"When combining the two, extreme bias to the point of being a proxy for corporate PR isn’t much of a leap so much as it is the expectation. And it becomes even more compelling when you start factoring in profit/career motives, a complete lack of oversight, and seemingly non-existent protocols to actively prevent, identify, and remove conflicts from outlets. And I have yet to meet a legitimate journalist that would die on a hill in opposition of this sentiment. Most admit that they have to make ethical concessions for a paycheck just like the rest of us."

"They're like moles inside publishers or simply publishers that operate like Microsoft propaganda mills.""Every outlet maintains that they have integrity and operate without bias. None seem to believe this enough to turn an eDiscovery expert like me lose and tell me to me to prove them wrong though. None seem to want to show me protocols that they follow, instances of bias they’ve identified and addressed, or people that they’ve removed due observed bias and conflicts. In fact, the conversation about bias integrity seems to get real uncomfortable real quick for most reporters in ad revenue outlets and this is especially true whenever it isn’t presumed to exist by default; you just don’t make friends with journalists very often by questioning the biases and integrity that they’re quick to stand behind."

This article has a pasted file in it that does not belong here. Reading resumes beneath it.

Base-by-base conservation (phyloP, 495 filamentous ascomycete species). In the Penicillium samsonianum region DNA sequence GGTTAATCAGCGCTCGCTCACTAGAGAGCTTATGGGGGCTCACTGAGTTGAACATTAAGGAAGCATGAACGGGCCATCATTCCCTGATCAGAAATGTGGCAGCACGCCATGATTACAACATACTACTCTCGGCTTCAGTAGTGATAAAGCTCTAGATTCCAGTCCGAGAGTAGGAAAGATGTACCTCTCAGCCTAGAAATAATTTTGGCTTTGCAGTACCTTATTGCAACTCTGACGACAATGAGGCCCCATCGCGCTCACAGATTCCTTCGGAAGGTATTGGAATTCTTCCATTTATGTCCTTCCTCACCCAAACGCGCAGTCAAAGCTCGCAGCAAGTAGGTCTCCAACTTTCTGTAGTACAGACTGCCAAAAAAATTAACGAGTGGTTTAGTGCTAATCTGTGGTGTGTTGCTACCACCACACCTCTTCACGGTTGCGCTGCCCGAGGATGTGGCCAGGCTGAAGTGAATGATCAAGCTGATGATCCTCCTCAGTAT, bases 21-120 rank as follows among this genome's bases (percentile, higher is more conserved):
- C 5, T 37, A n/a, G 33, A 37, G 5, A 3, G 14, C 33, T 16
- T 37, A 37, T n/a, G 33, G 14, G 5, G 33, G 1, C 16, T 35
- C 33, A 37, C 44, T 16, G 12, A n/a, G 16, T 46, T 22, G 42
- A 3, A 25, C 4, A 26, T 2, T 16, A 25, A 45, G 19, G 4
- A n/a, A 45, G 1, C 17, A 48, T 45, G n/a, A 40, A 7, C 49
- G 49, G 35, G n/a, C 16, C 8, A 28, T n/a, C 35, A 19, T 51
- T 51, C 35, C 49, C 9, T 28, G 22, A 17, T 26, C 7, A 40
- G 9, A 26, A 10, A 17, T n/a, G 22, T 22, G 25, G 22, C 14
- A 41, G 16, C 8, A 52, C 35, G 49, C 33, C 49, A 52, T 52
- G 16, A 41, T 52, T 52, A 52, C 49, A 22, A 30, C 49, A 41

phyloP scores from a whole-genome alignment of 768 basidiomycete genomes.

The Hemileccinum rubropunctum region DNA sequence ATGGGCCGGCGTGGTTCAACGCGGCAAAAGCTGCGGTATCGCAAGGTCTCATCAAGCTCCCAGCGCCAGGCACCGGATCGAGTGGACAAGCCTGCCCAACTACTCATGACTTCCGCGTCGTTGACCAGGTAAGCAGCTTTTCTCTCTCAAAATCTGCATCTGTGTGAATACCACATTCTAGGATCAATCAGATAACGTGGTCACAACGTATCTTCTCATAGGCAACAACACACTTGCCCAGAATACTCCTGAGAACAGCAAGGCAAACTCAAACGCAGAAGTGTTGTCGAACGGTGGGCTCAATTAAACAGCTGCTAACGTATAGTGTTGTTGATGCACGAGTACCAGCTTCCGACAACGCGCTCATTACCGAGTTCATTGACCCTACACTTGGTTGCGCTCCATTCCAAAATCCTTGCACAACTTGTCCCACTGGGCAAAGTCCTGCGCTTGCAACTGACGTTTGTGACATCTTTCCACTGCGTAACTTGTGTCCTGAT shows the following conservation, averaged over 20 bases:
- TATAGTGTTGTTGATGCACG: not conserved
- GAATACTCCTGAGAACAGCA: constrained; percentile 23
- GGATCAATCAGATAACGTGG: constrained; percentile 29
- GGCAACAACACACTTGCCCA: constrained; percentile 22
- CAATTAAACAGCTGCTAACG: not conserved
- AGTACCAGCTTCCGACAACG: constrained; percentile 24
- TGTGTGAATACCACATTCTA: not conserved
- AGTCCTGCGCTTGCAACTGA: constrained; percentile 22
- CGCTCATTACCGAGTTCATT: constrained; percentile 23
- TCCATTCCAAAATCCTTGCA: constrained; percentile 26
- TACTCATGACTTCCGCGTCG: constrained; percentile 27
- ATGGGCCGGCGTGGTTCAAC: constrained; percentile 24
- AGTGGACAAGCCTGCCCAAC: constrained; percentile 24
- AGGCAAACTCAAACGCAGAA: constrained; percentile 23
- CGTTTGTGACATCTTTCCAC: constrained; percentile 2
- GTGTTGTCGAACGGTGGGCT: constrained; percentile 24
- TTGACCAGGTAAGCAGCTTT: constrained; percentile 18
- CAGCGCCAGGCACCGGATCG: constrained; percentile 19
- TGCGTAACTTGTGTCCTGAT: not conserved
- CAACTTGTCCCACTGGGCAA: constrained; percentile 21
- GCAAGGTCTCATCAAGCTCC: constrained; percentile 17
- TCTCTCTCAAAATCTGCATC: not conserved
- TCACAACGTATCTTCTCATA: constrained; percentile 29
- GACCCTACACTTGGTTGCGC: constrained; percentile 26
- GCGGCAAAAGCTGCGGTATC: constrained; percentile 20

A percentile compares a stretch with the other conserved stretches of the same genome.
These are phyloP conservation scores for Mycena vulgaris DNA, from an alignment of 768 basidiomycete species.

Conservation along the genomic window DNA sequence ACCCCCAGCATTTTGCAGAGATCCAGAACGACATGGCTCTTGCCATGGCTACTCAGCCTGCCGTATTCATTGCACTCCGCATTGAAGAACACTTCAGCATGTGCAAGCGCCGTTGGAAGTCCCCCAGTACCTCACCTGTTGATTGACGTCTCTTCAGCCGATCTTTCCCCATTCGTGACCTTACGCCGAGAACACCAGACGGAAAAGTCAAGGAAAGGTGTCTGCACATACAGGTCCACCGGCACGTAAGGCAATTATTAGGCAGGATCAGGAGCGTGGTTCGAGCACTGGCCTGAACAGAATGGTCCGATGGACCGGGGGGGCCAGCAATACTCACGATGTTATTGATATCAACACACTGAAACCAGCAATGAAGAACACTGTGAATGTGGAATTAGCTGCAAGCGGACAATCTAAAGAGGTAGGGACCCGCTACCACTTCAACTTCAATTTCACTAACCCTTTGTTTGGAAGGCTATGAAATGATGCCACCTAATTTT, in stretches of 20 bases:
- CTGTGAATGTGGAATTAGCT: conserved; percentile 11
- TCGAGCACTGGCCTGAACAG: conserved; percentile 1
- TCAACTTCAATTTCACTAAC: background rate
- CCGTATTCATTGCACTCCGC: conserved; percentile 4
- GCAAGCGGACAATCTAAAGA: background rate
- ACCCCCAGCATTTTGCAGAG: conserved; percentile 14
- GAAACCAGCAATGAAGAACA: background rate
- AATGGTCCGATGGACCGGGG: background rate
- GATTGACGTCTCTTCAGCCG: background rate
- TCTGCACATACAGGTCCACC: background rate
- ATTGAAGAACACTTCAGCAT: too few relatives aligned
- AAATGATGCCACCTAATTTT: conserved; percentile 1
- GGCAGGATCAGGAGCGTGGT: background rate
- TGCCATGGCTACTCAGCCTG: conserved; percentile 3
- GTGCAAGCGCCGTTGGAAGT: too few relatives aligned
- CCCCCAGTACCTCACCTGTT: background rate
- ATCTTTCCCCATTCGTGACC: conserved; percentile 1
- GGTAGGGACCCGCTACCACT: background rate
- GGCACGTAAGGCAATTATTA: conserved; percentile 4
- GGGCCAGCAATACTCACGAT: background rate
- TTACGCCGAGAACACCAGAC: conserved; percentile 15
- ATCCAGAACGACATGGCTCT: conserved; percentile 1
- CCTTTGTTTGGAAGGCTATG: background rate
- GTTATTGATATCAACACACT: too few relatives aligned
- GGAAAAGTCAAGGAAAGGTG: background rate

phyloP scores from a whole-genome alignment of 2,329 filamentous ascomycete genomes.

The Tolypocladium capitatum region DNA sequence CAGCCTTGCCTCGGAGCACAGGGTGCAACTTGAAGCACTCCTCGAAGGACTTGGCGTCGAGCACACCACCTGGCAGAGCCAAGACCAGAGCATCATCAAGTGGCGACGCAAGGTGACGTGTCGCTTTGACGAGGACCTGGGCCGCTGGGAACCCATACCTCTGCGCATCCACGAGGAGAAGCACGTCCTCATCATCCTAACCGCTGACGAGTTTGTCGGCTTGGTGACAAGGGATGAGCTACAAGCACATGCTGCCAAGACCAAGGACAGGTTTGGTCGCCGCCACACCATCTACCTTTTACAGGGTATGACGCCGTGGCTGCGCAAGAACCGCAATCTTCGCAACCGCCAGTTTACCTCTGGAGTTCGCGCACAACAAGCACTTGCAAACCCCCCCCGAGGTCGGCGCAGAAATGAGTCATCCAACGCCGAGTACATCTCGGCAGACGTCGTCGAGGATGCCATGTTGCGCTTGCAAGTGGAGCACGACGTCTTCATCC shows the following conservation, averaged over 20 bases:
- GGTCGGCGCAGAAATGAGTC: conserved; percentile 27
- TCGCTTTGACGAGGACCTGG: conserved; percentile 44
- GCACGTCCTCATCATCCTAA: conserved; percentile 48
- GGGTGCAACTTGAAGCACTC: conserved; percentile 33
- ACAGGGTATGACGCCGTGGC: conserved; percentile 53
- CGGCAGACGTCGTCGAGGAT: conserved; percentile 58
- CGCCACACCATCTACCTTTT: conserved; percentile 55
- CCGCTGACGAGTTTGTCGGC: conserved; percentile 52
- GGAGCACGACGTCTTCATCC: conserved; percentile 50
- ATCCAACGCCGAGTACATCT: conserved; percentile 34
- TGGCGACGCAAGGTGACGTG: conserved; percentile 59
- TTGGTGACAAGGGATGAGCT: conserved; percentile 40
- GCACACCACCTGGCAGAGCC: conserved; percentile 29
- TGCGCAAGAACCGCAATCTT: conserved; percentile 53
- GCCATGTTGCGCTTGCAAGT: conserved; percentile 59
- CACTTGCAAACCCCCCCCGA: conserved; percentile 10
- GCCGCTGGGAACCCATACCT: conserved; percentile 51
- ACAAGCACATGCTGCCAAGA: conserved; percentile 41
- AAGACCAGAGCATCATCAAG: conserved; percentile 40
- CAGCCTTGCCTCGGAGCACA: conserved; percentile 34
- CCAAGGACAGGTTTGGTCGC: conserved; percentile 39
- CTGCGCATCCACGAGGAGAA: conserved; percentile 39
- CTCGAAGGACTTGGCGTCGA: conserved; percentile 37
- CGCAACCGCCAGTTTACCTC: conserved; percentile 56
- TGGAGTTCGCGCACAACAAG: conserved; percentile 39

That should be enough for today, but there will be plenty more. We should certainly add that this pattern of Microsoft "interferences" disguised as journalism aren't limited to one or few people; there are many dozens of people who do this 24/7, not just in English. They're like moles inside publishers or simply publishers that operate like Microsoft propaganda mills. It's not journalism, it's not reporting, it's just marketing or Public Relations, to put it politely...

Therein lies their business model.